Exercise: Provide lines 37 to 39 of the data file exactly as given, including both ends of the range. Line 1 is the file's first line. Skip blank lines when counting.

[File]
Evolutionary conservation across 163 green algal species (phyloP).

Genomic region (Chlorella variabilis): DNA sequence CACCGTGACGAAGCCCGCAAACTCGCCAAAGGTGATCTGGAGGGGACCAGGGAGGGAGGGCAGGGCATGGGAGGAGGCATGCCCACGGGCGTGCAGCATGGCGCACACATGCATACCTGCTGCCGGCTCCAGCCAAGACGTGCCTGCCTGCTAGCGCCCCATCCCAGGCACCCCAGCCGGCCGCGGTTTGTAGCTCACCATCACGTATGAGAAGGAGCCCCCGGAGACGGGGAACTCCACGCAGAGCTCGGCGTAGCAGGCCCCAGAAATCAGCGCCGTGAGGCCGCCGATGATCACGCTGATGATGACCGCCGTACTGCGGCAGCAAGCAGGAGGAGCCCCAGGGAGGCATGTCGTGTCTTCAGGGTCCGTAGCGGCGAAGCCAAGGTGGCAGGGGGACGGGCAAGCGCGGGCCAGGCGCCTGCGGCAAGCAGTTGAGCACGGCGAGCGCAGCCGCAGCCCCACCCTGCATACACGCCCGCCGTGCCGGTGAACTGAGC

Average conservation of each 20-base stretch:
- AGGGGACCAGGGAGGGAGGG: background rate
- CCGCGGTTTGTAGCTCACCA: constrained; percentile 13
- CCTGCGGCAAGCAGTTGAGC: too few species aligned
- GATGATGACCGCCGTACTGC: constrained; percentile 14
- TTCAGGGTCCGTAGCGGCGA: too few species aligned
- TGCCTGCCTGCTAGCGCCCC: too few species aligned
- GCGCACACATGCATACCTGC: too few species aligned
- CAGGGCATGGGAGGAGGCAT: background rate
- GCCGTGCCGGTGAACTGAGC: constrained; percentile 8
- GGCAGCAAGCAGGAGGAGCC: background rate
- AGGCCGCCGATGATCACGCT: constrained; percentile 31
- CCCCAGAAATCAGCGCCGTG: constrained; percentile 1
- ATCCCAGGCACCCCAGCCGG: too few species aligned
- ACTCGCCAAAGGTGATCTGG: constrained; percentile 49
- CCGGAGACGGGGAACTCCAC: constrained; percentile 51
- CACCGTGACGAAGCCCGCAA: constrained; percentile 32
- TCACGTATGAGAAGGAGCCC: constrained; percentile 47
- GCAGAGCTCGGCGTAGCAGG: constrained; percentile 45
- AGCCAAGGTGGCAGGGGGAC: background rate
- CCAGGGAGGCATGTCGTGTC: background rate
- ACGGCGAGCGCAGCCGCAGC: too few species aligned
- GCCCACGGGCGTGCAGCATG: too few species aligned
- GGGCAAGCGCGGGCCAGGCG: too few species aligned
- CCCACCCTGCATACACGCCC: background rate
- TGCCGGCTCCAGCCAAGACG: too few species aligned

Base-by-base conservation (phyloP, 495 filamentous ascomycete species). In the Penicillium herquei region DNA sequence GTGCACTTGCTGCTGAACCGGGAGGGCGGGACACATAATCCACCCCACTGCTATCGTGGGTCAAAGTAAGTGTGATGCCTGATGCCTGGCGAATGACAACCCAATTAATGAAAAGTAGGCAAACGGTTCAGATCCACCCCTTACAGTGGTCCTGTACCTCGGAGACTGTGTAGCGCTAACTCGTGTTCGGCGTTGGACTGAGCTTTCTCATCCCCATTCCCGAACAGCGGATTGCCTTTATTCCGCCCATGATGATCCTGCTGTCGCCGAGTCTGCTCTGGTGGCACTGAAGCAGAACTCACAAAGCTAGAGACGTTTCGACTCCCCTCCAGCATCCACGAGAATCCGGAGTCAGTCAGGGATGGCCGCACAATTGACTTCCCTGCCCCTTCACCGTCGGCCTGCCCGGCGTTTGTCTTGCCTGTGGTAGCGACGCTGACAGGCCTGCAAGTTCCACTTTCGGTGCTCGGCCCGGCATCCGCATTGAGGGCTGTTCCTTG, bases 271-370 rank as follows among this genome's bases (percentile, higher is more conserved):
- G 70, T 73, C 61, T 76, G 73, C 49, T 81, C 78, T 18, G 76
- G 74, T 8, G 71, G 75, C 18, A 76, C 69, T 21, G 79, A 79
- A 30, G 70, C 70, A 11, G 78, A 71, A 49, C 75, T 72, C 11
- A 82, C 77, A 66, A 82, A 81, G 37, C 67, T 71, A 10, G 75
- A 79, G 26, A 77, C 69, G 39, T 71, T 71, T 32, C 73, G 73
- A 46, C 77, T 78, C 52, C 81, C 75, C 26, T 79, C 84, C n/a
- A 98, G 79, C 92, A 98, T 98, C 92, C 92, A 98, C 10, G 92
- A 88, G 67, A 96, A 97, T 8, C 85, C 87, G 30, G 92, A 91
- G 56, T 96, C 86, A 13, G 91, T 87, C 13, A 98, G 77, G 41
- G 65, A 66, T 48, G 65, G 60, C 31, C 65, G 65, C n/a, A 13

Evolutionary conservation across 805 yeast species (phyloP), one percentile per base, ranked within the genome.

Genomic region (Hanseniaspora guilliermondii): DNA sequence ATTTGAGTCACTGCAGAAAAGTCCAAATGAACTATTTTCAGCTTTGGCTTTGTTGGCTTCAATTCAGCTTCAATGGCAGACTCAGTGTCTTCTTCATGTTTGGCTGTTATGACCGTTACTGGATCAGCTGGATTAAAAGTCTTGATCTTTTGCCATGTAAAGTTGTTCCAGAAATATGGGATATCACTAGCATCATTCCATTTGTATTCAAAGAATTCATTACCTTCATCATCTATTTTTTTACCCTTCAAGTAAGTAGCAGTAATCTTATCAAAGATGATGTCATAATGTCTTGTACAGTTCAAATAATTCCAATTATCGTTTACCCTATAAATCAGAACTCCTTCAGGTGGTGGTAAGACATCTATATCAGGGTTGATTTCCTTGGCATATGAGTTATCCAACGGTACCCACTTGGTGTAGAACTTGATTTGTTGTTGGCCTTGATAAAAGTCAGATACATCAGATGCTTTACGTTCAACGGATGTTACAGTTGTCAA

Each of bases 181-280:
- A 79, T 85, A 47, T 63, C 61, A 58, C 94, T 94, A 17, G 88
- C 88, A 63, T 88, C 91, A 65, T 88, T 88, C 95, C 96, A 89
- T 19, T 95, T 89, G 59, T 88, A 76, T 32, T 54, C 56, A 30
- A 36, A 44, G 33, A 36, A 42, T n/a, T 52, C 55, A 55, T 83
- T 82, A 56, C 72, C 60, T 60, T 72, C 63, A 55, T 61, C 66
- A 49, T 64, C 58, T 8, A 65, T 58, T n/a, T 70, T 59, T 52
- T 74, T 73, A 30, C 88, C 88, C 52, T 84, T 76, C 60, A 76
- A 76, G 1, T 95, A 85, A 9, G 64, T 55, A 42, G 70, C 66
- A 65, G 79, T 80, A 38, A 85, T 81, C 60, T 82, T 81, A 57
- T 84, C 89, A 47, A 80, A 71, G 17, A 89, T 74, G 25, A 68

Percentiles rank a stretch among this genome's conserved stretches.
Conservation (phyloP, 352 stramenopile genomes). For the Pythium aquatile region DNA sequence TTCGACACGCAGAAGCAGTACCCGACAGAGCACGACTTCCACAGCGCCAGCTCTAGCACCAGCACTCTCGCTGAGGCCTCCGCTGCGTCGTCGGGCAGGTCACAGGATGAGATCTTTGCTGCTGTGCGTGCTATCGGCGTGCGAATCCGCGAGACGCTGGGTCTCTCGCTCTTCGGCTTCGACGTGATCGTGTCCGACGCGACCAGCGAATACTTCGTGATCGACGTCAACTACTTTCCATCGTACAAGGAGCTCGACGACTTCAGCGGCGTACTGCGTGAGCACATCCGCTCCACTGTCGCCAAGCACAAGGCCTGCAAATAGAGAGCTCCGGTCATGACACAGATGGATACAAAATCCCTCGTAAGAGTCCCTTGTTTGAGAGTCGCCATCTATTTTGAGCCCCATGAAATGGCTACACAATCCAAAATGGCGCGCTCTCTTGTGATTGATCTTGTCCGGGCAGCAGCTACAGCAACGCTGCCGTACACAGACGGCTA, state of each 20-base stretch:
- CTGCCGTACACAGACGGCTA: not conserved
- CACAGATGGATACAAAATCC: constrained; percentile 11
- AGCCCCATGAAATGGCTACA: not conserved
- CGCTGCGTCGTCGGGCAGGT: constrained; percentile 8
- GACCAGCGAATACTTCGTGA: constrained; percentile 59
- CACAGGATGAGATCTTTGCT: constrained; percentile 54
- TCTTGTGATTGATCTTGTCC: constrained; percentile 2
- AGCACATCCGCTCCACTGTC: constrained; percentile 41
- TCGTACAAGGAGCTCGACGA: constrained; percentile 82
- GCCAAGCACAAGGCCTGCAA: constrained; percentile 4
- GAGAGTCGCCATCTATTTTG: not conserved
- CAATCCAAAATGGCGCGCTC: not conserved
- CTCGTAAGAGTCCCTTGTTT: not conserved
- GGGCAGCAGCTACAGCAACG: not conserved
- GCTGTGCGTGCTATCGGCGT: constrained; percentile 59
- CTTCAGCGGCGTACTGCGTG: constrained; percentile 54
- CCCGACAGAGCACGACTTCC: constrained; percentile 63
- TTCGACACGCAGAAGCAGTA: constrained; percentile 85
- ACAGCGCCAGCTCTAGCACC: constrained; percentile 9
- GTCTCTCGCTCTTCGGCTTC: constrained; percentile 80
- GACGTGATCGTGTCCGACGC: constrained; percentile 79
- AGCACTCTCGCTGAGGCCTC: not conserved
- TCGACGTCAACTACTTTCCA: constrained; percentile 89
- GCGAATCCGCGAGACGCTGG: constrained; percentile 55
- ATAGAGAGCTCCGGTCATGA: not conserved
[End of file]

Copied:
- A 88, G 67, A 96, A 97, T 8, C 85, C 87, G 30, G 92, A 91
- G 56, T 96, C 86, A 13, G 91, T 87, C 13, A 98, G 77, G 41
- G 65, A 66, T 48, G 65, G 60, C 31, C 65, G 65, C n/a, A 13